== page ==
Arrogate came, saw and was conquered in the San Diego Handicap.
The horse lauded as the best in the world was anything but at Del Mar on Saturday. In terms of upsets, it was Buster Douglas knocking out Mike Tyson to win the heavyweight title, it was the New York Jets defeating the Baltimore Colts in Super Bowl III, it was Wile E. Coyote finally catching Roadrunner and kicking the “beep, beep” out of him (that hasn’t happened yet, but I’m still hopeful).
Before the race, the biggest question was not whether Arrogate would win — in the minds of many, that debate was settled in Dubai, where the son of Unbridled’s Song transcended from great to immortal with a sweeping move on the far turn that catapulted him to victory in the 2017 Dubai World Cup. No, the question before the San Diego was how many lengths Arrogate would win by and who, among his overmatched rivals, would round out the exacta and trifecta.
But just as the plans of mice and men often go awry, so too do the plans of men and horses — and that is exactly what happened on Saturday.
Sent off as the prohibitive 1-9 favorite, Arrogate never ran a step at the place where the surf meets the turf and finished in front of just one of his four foes (El Huerfano, who stumbled at the start, causing rider Evin Roman to lose his irons).
To me, the race was a textbook example of why races are run on the track and not on paper — and there are lessons to be gleaned for fans and bettors alike.
For the former, the message is clear: poor horses lose races, mediocre horses lose races and, yes, even great horses lose races.
Affirmed was trounced by 18 ¾ lengths in the 1978 Jockey Club Gold Cup (his saddle slipped, but so did California Chrome’s in the 2016 Dubai World Cup) and his chief rival Alydar was defeated by 12 lengths in the 1979 Metropolitan Handicap (Met Mile).
Exceller, who beat the great Seattle Slew in that aforementioned ’78 Gold Cup, finished 22 lengths in arrears in the Turf Classic at Aqueduct seven months earlier. Seattle Slew, himself, was beaten by 16 lengths in the 1977 edition of the Swaps Stakes at Hollywood Park.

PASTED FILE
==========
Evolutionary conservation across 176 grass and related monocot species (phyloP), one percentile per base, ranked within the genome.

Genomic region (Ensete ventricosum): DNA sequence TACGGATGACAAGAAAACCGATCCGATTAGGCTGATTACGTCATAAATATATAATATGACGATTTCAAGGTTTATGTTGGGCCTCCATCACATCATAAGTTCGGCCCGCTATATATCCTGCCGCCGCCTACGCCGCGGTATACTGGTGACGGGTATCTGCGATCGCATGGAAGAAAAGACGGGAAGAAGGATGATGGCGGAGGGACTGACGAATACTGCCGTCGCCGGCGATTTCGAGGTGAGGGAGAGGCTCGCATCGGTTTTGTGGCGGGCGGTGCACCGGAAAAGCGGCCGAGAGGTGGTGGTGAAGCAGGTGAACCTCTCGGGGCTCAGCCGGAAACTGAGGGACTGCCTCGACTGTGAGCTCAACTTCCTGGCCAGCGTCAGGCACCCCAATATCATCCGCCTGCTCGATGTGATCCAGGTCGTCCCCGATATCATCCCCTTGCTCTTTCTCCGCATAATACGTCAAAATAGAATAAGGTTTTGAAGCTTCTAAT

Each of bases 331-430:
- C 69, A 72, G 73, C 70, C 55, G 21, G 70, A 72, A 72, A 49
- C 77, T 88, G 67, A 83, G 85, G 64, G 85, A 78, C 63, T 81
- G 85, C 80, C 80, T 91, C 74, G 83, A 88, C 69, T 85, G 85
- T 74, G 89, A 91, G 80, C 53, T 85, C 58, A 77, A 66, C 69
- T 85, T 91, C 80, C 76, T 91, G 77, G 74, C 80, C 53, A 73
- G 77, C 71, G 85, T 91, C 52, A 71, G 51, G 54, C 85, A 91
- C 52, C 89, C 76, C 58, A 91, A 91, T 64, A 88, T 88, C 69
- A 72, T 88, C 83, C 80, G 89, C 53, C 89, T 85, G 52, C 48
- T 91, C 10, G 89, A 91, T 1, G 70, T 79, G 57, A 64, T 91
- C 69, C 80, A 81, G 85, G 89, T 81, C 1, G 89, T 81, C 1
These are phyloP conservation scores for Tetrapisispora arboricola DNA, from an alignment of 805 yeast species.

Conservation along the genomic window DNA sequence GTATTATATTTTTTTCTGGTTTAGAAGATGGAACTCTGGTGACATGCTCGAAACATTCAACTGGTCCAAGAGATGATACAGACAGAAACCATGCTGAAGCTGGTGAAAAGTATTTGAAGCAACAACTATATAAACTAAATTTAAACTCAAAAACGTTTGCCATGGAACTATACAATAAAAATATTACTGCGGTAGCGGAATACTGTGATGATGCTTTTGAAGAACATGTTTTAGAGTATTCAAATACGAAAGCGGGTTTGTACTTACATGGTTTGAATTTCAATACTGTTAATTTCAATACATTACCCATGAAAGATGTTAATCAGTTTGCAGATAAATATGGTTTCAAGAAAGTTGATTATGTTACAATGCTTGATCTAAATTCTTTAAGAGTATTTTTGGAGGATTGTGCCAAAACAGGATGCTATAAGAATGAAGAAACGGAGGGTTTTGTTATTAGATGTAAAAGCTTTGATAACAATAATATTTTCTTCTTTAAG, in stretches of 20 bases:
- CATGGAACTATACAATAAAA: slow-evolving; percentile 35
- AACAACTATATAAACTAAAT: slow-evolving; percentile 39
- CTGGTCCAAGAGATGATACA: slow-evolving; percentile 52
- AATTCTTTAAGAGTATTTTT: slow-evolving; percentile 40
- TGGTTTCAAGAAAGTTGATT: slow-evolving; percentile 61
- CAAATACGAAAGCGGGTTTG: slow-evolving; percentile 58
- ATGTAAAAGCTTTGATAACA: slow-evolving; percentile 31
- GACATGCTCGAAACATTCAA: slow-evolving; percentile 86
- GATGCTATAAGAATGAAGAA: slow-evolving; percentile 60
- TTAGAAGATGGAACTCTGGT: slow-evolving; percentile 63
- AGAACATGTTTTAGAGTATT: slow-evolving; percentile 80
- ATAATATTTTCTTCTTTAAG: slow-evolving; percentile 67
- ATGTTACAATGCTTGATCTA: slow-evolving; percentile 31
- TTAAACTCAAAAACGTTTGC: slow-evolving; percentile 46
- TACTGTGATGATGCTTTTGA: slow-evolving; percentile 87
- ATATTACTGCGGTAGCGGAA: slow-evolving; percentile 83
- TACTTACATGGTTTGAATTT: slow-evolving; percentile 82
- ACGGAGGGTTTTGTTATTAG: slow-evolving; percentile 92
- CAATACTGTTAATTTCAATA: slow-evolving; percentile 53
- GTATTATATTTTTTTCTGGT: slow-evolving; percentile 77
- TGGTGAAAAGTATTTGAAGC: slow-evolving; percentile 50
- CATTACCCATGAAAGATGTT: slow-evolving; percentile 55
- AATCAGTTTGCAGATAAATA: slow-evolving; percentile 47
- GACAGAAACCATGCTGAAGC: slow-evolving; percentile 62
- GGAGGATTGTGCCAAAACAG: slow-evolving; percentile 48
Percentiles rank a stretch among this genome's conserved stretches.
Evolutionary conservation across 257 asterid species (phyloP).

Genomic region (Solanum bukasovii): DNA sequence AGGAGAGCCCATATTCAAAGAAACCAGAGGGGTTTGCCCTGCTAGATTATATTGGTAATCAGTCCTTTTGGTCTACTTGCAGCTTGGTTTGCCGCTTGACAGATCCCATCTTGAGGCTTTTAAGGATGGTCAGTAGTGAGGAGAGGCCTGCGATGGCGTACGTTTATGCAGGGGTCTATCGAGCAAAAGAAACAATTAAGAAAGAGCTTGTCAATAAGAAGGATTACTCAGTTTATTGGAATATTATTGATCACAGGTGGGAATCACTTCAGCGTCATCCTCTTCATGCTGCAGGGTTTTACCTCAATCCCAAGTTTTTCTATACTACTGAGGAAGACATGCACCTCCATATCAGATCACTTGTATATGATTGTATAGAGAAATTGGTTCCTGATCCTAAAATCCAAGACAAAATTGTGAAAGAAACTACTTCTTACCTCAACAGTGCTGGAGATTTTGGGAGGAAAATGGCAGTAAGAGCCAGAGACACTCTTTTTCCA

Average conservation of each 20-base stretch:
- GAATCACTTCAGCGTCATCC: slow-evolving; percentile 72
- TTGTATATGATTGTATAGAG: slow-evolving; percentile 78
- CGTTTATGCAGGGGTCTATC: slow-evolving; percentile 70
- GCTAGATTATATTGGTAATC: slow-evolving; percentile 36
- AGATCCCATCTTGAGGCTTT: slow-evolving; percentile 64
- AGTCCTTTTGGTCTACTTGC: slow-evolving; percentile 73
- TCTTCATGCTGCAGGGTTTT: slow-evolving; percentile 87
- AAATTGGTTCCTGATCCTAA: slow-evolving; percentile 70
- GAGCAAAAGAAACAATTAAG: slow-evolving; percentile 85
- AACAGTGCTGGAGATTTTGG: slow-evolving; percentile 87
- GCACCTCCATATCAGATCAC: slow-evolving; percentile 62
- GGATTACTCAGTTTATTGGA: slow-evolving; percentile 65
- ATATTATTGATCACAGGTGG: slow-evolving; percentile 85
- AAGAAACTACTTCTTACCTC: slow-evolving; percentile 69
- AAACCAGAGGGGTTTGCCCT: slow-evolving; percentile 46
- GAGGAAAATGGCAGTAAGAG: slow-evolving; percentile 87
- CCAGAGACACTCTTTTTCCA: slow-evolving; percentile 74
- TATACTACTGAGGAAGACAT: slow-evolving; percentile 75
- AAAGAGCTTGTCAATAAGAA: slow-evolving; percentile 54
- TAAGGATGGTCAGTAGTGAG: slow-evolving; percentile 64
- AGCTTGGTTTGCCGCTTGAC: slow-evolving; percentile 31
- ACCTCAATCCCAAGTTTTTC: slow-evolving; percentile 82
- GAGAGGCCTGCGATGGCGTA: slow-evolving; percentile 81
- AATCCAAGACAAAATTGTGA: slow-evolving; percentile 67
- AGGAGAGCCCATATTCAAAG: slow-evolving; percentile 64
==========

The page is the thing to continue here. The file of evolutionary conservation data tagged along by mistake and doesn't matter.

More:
Then there’s Forego. Winner of eight Eclipse Awards, including Horse of the Year and Champion Sprinter, he was drubbed by double-digits four times in his illustrious career.
Show me an equine or human athlete that never lost and I’ll show you an athlete that didn’t compete or challenge him or herself enough. In fact, I’ll take it one step further: I believe today’s focus on always winning is precisely why we get races like the San Diego — an event that featured exactly one graded winner outside of Arrogate (you’ll never guess who) — in the first place.
The master blueprint these days seems to be race wherever and against whomever solely to get fit for the “really big” event(s). Hence, is it any wonder that racing fans are so quick to dismiss a horse when it loses — or even when it wins, but in less-than-impressive fashion?
From a betting standpoint, there are other, perhaps even more important, lessons to be gleaned from Arrogate’s Del Mar disaster.
The first one is obvious: Never, ever, ever… ever bet a 1-9 shot to win. As was demonstrated — again — on Saturday, nothing is guaranteed. Arrogate controlled 80.1 percent of the win pool, 94.3 percent of the place pool and 94.2 percent of the show pool in the San Diego Handicap.
Insane. I don’t care if it’s Spectacular Bid in the 1980 Woodward, you don’t take 1-9 on a horse — especially to win.
But there’s another, more subtle lesson to be learned from Arrogate and it relates to the exotic pools. Although I don’t have the statistics to back me up, it has been my observation over the years that the crowd wagers in certain, predictable ways on massive favorites. Mainly, they use bets like the exacta to obtain a better return, but they only utilize it one way, e.g. they play the favorite on top of other contenders (typically the second- and third-favorites). This can open up value opportunities when the race offers quinella wagering as well (which was the case in the San Diego).
Over and over again I have seen instances where the quinella, which requires bettors to pick the top two finishers in any order, pay almost as much or more than the exacta or exactor, which mandates that bettors select the top two finishers in exact order.
This was certainly true in the San Diego:
EXACTA PAYOFFS (ARROGATE WINNING)
QUINELLA PAYOFFS (ARROGATE FIRST OR SECOND)
Notice that only the 3-1 quinella combination paid less than its exacta counterpart. And, again, with a quinella, bettors cash on a 3-1 result as well as a 1-3 result. That, my friends, is what value betting is all about. It’s not (necessarily) getting a big price, it’s getting an inflated price.
So, even though Arrogate didn’t win the San Diego, making all these exacta/quinella scenarios moot, watch for this phenomenon in the future, as one is sure to see it again (probably the next time Songbird runs).